Josh Disbrow, chief executive of Aytu, confirmed by phone that Zhejiang Orient’s tests have not been approved by the NMPA. He emphasized that the tests have been validated in a study by third-party clinical researchers.
While that study showed a satisfactory performance of the test, the researchers said that their findings were limited and that results for the Zhejiang Orient tests needed to be compared with results from other antibody tests to gauge performance.
Asked whether Aytu notifies its customers that its test has not been approved by Chinese authorities, Disbrow said the company made no such statements. “It is not something that has come up,” he said. “The idea of approval is changing by the day.”
NBC News telephoned Premier to discuss its importation of unapproved COVID-19 tests from the second Chinese firm, Hangzhou Biotest Biotech. Jess Perlman, an employee answering the phone at Premier, declined to identify the manufacturer of its tests, saying it is against Premier’s policy to do so.
After publication of this article, a lawyer for Premier contacted NBC News to stress that the tests were lawfully exported from China and are “lawfully on the U.S. market under FDA’s COVID-19 policy.” The lawyer also said that the “diagnostic has been validated by testing as per FDA’s policy.”
Labich of USC also sent a post-publication statement saying the tests were legally exported and legal for sale in the U.S., and that they had been found to be accurate. Labich said that Premier reports the accuracy of the tests to the FDA, and that two separate assessments found the tests’ positive readings for coronavirus were correct 99.5 and 100 percent of the time.
“These data show that the tests have enough accuracy to be used for public health surveillance purposes,” Labich said.
Responding to an email requesting information about the antibody test it has supplied to Premier, Hangzhou said via an automated response Wednesday, “We are sorry to inform you, according to the latest regulatory policy requirements from government, we suspended the export sales of the COVID-19 IgG/IgM Rapid Test.”
In early April, Aytu Bioscience supplied tests to the Denver Public Safety Department, according to a company news release and Kelli Christensen, a spokeswoman for the Public Safety Department, which oversees the city’s first responders.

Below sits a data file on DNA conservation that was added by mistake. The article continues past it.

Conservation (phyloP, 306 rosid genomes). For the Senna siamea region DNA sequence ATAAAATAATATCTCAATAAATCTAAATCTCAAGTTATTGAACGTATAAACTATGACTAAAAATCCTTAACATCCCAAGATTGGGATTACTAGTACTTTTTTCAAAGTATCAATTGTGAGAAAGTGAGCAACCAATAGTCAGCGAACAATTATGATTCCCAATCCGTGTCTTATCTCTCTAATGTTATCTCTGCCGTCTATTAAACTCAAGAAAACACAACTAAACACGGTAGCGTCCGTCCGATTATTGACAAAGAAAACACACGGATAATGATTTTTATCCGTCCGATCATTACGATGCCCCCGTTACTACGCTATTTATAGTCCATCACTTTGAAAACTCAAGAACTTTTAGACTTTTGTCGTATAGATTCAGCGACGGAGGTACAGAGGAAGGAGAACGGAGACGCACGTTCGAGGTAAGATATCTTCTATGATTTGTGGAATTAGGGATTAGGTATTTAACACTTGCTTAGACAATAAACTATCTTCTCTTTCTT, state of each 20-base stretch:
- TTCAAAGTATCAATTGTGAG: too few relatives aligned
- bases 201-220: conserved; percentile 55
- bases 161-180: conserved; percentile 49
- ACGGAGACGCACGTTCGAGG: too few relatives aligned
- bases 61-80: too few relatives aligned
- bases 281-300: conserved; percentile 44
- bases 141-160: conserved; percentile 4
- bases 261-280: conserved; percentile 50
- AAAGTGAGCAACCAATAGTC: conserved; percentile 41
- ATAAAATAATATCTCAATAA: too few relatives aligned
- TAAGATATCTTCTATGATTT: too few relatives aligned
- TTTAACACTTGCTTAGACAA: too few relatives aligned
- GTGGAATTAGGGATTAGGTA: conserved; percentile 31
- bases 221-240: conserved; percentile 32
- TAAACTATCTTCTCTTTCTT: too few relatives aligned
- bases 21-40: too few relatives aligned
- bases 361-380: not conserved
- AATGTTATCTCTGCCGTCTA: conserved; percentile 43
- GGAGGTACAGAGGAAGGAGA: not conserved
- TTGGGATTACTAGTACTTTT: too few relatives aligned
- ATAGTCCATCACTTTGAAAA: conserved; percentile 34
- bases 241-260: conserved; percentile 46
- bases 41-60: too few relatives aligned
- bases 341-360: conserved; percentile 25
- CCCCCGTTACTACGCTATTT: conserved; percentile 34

In a phone call Monday, Christensen said that the Aytu tests had been in use as a screening tool for a week and that she had heard anecdotally that they were generating a considerable number of false positives early on.
“There have been more presumptive positives than confirmed cases,” Christensen said.
In an email exchange, Fang of Healgen said its parent, Zhejiang Orient, applied in early April for approval for its test from China’s Center for Medical Device Evaluation and is still waiting. Because the Chinese government banned manufacturers from exporting COVID-19 test kits after April 1 if they are unapproved, Fang said, Zhejiang Orient stopped exporting the tests and told its clients that it did not have the necessary license.
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Export records show that on April 10, Healgen received two shipments from Zhejiang Orient in China. COVID-19 test kits were in those shipments, Fang said, because they had been shipped before the April 1 ban.
On Wednesday, Aytu published a news release announcing that it had placed an order for 1 million test kits from an unidentified manufacturer. Disbrow, Aytu’s chief executive, said in the release that another order for 500,000 tests was “awaiting customs clearance.”
Although the FDA has relaxed rules for COVID-19 tests, it does require manufacturers to validate the tests before use and to notify customers if the tests have not yet been reviewed by the FDA. The agency also says test results should not be used as the sole basis to diagnose or inform a person’s infection status.
The FDA said it will perform “preliminary reviews” to identify problems with the validation tests submitted to it by the manufacturers. If it identifies a problem, the FDA said, it will work with manufacturers to address it. Manufacturers whose tests have problems that cannot be resolved quickly will be expected to pull the tests from the market, the FDA said.
Aytu’s website follows the FDA protocol, noting that the agency has not reviewed its tests. Premier did not immediately respond to a request for comment.